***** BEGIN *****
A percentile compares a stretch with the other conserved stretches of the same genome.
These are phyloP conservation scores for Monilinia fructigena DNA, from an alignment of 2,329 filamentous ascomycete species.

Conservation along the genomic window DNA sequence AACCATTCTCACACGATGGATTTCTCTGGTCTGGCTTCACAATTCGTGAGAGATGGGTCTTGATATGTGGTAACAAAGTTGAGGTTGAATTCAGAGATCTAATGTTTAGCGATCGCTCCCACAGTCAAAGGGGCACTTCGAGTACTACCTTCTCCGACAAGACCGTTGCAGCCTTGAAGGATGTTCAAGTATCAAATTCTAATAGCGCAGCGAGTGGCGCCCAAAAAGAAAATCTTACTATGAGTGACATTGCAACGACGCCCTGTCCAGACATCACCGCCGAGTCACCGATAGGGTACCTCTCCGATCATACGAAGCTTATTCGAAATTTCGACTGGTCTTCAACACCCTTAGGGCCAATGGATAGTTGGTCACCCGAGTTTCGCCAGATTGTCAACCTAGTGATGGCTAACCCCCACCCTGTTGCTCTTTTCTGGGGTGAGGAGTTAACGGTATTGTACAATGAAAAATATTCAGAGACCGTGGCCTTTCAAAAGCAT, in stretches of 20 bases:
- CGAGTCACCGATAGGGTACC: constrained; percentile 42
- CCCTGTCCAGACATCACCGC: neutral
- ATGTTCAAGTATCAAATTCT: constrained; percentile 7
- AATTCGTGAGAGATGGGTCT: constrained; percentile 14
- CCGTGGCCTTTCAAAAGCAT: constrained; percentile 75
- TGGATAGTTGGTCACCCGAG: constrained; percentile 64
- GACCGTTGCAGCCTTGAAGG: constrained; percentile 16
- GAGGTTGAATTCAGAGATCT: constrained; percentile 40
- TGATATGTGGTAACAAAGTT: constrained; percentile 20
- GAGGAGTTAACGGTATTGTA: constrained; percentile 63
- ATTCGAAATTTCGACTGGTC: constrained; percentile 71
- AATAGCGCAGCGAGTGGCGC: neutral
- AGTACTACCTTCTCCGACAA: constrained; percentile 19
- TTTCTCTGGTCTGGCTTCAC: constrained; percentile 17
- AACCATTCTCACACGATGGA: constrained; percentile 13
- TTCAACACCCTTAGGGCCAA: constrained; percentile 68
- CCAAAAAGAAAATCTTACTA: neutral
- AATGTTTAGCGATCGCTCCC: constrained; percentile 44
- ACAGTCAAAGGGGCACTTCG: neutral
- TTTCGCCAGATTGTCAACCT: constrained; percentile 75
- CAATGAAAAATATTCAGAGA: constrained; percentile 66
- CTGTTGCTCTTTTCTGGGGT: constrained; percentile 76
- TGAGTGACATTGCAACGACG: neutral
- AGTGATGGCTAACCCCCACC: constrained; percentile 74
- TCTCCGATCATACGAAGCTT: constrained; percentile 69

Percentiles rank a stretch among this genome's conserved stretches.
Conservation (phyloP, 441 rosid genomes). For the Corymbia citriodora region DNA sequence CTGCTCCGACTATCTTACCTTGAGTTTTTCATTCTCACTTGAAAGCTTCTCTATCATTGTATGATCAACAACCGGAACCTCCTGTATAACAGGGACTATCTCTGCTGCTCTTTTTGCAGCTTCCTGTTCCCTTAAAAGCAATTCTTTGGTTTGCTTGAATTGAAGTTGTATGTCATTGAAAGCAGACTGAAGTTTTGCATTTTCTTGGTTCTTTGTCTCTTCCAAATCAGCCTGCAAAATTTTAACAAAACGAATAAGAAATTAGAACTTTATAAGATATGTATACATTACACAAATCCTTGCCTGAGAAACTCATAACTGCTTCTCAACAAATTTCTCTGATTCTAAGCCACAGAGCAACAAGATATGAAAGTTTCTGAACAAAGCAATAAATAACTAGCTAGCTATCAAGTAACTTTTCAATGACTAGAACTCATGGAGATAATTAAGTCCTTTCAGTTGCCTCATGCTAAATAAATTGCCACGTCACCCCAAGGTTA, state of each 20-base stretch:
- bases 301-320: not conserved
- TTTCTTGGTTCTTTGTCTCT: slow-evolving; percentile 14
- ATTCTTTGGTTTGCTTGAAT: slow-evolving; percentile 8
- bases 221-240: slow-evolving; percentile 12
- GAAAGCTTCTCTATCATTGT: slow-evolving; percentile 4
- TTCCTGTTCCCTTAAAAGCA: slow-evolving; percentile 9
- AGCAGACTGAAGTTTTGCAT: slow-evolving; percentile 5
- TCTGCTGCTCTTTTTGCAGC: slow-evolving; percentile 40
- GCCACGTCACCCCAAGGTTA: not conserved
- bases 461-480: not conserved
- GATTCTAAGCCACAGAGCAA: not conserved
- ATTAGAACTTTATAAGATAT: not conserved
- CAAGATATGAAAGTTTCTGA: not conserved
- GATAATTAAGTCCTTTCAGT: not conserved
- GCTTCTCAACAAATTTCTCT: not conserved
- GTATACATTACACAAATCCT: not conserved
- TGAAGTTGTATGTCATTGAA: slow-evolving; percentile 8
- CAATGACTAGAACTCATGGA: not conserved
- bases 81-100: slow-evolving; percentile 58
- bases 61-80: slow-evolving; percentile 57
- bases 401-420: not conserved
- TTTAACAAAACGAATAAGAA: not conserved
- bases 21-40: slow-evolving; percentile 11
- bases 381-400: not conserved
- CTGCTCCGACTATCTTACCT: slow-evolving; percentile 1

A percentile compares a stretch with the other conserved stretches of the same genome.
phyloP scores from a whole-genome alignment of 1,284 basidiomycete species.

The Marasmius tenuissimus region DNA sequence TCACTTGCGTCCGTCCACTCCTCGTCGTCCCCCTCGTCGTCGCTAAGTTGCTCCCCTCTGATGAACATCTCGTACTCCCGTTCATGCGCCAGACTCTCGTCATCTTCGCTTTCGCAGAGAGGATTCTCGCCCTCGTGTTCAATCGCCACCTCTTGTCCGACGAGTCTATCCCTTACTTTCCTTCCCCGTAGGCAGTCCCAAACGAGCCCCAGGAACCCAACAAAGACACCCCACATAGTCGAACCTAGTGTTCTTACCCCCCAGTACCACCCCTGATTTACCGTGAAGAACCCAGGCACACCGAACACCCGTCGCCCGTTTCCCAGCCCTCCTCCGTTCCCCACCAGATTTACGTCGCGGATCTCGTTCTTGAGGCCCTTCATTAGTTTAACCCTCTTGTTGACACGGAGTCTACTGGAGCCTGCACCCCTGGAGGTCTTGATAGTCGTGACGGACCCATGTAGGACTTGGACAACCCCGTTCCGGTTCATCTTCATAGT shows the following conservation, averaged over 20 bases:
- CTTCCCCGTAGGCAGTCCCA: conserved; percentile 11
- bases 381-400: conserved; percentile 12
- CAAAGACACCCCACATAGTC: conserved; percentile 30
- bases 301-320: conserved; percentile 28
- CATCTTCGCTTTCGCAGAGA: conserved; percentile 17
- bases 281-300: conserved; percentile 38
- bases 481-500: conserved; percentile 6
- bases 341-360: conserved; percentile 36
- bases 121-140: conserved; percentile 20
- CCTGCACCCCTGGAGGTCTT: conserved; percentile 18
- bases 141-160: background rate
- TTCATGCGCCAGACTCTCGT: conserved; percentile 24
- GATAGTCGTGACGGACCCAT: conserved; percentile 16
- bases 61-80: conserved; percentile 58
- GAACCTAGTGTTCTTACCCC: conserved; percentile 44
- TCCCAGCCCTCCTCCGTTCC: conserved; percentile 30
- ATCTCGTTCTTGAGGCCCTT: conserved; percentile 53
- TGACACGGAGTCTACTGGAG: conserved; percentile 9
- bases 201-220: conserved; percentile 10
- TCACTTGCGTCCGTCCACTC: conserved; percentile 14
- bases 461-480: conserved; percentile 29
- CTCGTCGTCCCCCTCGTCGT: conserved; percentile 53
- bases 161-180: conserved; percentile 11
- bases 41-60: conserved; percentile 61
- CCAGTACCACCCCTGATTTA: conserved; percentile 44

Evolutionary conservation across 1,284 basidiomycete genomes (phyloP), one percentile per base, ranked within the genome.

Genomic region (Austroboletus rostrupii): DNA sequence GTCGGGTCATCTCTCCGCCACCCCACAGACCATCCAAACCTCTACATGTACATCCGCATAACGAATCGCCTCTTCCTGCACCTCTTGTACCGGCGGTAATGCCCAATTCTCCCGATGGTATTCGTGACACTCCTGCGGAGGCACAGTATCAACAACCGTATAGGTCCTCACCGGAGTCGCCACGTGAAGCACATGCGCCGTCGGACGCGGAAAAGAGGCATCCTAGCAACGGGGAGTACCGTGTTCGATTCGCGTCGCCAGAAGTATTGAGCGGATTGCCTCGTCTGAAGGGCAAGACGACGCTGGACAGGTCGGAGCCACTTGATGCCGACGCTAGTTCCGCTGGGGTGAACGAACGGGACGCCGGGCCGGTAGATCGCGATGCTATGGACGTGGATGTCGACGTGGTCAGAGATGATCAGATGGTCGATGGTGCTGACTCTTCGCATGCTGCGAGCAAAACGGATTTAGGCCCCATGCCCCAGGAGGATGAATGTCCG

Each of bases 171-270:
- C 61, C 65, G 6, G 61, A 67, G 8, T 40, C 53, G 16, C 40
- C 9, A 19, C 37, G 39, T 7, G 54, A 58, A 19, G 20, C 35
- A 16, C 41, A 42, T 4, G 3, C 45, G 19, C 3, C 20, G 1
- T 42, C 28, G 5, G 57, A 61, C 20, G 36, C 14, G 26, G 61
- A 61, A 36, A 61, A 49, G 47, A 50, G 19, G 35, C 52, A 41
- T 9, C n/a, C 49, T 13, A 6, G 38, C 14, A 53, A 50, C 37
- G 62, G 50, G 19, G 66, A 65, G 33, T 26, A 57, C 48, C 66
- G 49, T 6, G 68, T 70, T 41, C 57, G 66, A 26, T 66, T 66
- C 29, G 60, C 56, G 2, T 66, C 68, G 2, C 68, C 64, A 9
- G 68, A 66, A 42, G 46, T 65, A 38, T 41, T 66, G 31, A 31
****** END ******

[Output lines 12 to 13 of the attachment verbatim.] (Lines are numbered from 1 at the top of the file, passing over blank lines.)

- TGATATGTGGTAACAAAGTT: constrained; percentile 20
- GAGGAGTTAACGGTATTGTA: constrained; percentile 63